The video games segment comprises consumer spending on video games software and services (not hardware or devices), including both traditional and social/casual gaming, as well as revenue from advertising via video games. All sub-categories are exclusive of each other.
Traditional gaming includes revenues associated with PCs and games consoles (both TV-connected and portable). This covers physical (disc-based) game sales at retail (both bricks-and-mortar and online retailers), digital game sales (including Steam, Good Old Games and Origin for PCs, and the PlayStation Store and Xbox Games Store for consoles), and additional downloadable content (DLC) and subscription services. Traditional gaming also includes online/microtransaction revenue associated with free to play multiplayer online games but does not include spending on social and casual browser games.
Social/casual gaming includes consumer spending on and in app-based games on tablets and mobile phones, and browser games aimed at casual users. This includes revenues associated with the purchase of social and casual game apps, subscription services for social and casual games, and purchase of virtual items within social and casual games. This also includes revenues associated with "hardcore" mobile games (e.g. Infinity Blade 2).
Video games advertising revenue includes only static advertising in video games. It does not include dynamic advertising inserted into or displayed alongside the game in an app or browser during play.
The Swiss Video Games Market
Penetration of electronic equipment, smartphones and tablets, as well as internet connectivity of households, is important when it comes to video games. In all of these, Switzerland is among the world leaders. PCs and TVs are most everywhere, and smartphone and tablet penetrations have risen to 78 per cent (+9 percentage points since 2014) and 48 per cent (+11 percentage points 2014) respectively. Almost nine of ten households are connected to the WWW, and in households where the primary breadwinner is younger than 54, it’s ten out of ten. Switzerland’s Internet is being enlarged and improved, as many cities and also rural areas switch to fibre-to-the-home (FTTH) infrastructure to further enhance the internet speed. This creates new possibilities especially for online and browser-based gaming.
All this, combined with a high per capita income, sets a fruitful playground for video gaming in Switzerland. Video Games grew around 2.9 per cent (CAGR) between 2011 and end 2015 reaching total revenue of around CHF 395 million in 2015.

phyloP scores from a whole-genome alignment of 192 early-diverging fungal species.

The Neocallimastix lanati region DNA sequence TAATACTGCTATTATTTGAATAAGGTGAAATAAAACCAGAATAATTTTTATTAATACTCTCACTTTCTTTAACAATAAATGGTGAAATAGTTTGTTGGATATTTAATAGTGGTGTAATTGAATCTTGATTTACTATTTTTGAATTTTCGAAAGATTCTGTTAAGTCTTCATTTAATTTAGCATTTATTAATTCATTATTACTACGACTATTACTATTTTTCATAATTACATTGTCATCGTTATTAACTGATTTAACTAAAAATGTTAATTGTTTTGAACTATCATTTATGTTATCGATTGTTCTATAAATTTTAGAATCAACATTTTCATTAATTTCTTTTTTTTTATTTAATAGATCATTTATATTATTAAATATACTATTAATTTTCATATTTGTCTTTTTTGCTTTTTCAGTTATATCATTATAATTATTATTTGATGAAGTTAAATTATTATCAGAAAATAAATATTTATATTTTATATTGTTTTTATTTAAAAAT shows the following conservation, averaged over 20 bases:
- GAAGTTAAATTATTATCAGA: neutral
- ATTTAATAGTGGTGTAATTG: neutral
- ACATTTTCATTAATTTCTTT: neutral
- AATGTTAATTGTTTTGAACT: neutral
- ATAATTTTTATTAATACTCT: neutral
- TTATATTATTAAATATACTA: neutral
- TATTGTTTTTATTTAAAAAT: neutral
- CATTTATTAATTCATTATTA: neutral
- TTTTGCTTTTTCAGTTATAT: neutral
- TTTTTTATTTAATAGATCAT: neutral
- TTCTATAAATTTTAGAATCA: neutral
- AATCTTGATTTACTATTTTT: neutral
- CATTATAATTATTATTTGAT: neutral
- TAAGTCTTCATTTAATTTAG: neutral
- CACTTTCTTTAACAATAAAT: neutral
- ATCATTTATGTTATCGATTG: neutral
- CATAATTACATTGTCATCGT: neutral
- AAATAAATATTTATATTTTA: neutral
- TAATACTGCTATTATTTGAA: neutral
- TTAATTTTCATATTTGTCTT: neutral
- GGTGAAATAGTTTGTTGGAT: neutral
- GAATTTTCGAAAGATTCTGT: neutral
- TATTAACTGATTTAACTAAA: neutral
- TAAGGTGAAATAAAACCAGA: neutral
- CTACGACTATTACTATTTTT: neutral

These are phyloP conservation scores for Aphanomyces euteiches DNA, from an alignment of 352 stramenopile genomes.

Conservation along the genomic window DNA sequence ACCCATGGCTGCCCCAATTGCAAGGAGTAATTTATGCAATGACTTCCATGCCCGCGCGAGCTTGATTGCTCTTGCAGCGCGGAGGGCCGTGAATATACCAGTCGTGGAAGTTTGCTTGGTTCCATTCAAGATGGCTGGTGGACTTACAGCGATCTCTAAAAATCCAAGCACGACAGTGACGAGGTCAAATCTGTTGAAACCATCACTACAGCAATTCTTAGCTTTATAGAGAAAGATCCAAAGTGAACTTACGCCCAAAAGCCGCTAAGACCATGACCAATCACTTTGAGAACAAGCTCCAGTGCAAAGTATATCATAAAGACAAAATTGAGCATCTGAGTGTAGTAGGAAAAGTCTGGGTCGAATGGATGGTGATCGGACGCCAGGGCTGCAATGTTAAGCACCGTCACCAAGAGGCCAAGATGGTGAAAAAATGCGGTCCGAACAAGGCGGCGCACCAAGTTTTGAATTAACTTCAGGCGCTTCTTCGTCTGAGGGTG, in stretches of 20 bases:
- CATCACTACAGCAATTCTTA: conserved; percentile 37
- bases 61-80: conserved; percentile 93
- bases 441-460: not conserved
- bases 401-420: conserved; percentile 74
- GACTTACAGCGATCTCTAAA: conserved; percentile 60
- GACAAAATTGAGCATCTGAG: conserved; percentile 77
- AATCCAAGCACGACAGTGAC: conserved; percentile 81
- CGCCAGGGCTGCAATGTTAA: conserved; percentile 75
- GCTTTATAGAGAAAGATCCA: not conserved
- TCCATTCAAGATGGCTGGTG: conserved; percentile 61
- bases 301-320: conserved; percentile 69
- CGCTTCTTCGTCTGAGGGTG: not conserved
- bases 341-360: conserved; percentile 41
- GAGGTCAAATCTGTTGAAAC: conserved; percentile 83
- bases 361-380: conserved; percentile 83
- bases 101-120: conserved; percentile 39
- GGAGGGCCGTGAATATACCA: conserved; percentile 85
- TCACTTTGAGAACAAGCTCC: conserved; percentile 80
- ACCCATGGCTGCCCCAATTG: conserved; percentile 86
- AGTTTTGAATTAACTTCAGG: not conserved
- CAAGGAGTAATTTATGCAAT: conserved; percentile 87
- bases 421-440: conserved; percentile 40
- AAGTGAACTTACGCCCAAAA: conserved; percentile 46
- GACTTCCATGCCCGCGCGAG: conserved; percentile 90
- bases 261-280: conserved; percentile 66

The Swiss Video Games market has experienced rising interest in recent years, and the segment is expected to stay in the spotlight. Not only have sales and customer numbers climbed, Switzerland’s politicians, regulators as well as public initiatives target the innovative and tech-based industry. This is about technological progress, and also refers to novel business models.
Gamification is a key trend, describing how other industries connect their services with gaming to attract customers by using games as an enabling and motivating instrument. For example, virtual reality (VR) gaming is incorporated in training machines, to enhance the fun of exercising. Augmented reality (AR) games (e.g. Pokémon GO) are being used to attract tourists: for instance, Pokémon are placed on mountain tops. VR and AR are the top trends in the gaming industry; they have the power to change the Video Games segment fundamentally.
Swiss video game makers are “indie” players with a low international profile. Few of their games have achieved global resonance. One of the few is the very successful ‘Farming Simulator’ of Zurich-based Giants Software, which is ranked among the world’s top sellers for several years now. Overall, Switzerland is still a minor player in the global market. Pro Helvetica officially supports game makers, with its programme game-culture.ch. The Swiss game developer/design scene has grown within the last years to almost 60 companies.
Traditional gaming on consoles and PCs still dominates the market in absolute terms. Consumer spending here has increased at 1.4 per cent CAGR between 2011 and end 2015, with a total of CHF 309 million in 2015. Sales of physical games are declining, falling by 8.0 per cent CAGR for PC games between 2011 and 2015 and 5.9 per cent CAGR in the same period for console games. This is no surprise, given similar developments in music and video. There the change to the online retail is even more advanced. The trend will continue over the next 5 years, however at a slower pace.
Traditional gaming is expected to change fundamentally with further progress of VR. Never before has it been possible to experience and dive into another world so completely. VR technology will create totally new experiences and new games. Together with the sales of equipment, this will stimulate traditional gaming.